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Life Saving Incident

November 13, 2018
Alameda County

Officer Gregory Palomo performed CPR on the baby for about a minute before the infant began breathing again. He credited his quick response to department training and watching his own children being born. “All I could think was, I’m a father of two myself. … I just really needed to get that baby breathing,” Officer Palomo said. “I couldn’t imagine if a parent had to lose their child at birth.” Officer Palomo was on patrol when police received reports of a woman crying and screaming for medical attention near Laney College at Sixth Street. Officer Palomo arrived to find the woman holding a baby in the front seat of a car parked at a motel. The woman was alone with the baby, and it appeared she’d given birth prematurely, Officer Palomo said, perhaps no more than five minutes before he arrived. Officer Palomo took the infant from the woman and began the life-saving procedures, first by clearing the airways with a finger sweep and then by gently patting between the boy’s shoulder blades to stimulate breathing. “And, thankfully, it worked,” he said. The officer then handed the baby back to his mother and instructed her to grab a blanket and hold the boy chest-to-chest to keep him warm. After a few moments Officer Palomo noticed the infant had stopped crying and once again was having trouble breathing. “I just basically took two fingers and rubbed the baby’s chest for stimulation,” he said. The maneuver prompted the baby to start crying again, and he remained stable until paramedics arrived. “I think she was pretty relieved,” Officer Palomo said of the mother. When asked what his wife thought about his actions, Officer Palomo chuckled and said he got an “atta boy.” The officer had never before performed CPR on a real baby, he said, but Palomo added “there is no ‘typical’ (patrol day) for Oakland. It’s always different.” Both the boy and mother were in good condition Wednesday and recovering at the hospital, authorities said. Officer Palomo was hailed as a hero by Oakland Police Chief Anne Kirkpatrick. “This is what Oakland does every single day, and is ready serve our community,” Kirkpatrick said. “But this is a superstar."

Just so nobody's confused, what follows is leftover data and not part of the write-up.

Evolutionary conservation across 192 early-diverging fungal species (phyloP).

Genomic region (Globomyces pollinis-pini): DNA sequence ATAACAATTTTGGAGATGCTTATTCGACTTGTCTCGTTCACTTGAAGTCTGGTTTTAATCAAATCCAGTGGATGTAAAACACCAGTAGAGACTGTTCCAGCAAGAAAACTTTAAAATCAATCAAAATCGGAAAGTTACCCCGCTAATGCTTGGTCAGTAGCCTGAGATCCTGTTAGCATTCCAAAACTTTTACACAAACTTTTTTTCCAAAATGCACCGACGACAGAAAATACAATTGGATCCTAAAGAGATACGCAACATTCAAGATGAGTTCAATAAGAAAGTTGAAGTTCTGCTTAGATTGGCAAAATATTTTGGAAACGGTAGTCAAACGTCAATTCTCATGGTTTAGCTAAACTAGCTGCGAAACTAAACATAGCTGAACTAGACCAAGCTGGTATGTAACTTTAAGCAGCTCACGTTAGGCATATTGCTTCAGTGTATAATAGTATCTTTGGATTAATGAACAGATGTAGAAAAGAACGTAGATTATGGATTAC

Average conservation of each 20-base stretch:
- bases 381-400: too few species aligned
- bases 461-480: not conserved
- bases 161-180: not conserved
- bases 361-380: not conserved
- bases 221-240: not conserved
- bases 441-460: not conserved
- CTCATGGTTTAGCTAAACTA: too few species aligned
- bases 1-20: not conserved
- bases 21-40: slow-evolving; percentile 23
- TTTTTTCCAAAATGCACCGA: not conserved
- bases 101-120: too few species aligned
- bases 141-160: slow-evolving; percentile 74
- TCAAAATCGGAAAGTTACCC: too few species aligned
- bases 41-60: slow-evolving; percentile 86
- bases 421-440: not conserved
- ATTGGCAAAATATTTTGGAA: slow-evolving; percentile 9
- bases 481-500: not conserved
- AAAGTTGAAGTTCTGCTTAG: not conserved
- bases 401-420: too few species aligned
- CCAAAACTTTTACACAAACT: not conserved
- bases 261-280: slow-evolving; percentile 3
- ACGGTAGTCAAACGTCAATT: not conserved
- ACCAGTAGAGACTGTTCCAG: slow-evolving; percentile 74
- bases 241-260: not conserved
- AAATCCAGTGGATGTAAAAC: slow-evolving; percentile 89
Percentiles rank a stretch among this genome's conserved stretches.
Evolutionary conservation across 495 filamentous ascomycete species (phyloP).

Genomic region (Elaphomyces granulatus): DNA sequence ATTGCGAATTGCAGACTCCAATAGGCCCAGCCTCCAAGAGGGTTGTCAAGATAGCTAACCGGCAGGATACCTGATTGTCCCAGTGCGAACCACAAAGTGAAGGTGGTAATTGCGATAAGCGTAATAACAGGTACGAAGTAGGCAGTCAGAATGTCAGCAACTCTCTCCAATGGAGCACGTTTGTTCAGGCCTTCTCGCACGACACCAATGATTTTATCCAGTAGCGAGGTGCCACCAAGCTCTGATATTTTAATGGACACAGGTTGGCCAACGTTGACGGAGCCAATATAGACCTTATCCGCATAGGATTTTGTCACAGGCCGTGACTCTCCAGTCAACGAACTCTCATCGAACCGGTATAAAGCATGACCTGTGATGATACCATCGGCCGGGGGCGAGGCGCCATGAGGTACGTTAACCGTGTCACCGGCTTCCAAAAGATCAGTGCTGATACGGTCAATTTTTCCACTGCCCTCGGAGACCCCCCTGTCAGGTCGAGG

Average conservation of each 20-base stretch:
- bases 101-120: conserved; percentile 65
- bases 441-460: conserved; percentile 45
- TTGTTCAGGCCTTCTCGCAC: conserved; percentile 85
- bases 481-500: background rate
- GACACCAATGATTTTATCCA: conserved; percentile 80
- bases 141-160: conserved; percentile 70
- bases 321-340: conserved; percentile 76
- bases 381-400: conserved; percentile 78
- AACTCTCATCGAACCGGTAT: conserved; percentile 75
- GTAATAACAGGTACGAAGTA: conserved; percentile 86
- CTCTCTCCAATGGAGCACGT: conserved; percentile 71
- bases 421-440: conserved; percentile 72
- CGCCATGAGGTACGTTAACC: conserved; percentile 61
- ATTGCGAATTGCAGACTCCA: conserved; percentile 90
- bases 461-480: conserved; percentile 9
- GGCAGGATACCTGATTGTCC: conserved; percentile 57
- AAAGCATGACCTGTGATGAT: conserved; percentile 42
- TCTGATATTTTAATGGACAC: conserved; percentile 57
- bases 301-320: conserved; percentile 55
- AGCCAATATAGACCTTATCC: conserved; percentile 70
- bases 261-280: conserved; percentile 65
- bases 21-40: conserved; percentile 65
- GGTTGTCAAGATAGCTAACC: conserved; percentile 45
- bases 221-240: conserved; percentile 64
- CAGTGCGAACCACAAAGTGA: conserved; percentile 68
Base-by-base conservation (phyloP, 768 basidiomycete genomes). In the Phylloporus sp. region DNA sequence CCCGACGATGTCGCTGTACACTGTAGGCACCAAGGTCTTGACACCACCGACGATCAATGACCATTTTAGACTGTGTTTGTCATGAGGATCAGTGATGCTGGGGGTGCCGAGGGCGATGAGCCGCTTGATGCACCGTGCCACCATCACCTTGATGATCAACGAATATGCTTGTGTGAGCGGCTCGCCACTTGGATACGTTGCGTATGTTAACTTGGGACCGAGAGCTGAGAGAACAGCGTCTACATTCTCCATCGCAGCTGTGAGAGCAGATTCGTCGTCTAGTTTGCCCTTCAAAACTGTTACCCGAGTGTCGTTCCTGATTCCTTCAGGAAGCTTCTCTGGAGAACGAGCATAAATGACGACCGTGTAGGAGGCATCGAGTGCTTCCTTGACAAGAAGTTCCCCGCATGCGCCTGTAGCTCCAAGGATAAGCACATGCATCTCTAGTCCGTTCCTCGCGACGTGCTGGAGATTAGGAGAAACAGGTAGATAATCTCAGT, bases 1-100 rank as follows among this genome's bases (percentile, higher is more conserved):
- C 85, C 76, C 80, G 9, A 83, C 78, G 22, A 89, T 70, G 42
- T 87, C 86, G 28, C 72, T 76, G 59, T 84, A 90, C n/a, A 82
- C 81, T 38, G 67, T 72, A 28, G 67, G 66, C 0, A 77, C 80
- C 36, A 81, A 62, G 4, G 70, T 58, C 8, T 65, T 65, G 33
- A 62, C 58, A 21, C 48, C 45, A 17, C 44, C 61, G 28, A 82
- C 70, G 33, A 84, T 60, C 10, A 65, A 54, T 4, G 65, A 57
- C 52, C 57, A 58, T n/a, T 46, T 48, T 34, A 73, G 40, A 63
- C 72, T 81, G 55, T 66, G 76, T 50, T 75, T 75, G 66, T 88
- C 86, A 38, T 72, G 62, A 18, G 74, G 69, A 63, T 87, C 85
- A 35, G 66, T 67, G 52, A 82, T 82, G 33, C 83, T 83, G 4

The history of law enforcement in the United States is a long and wonderful history of bravery. This website is dedicated to documenting the heroic deeds of law enforcement officers throughout the United States who have either given or risked their lives to save others. There are many stories of bravery and heroism for many who are considered first responders. However, it is those in law enforcement who are most likely to be the first to arrive upon a location requiring life saving acts engaging dangerous hostage takers, running into burning buildings/vehicles, providing first aid to seriously injured victims, saving near drowning victims and much more are what the women and men of law enforcement do routinely and at many times, great peril to their own safety.
It is our mission to document the history of lives saved by those dedicated women and men in law enforcement. To share with others the dramatic deeds of those individuals who are the first, first responders. It is so important for our citizens to understand that law "enforcement" is not always about enforcing the law but rather being there when our citizens need us.
It is to this end we are dedicated to promoting documentation regarding the history of law enforcement and the lives they have saved.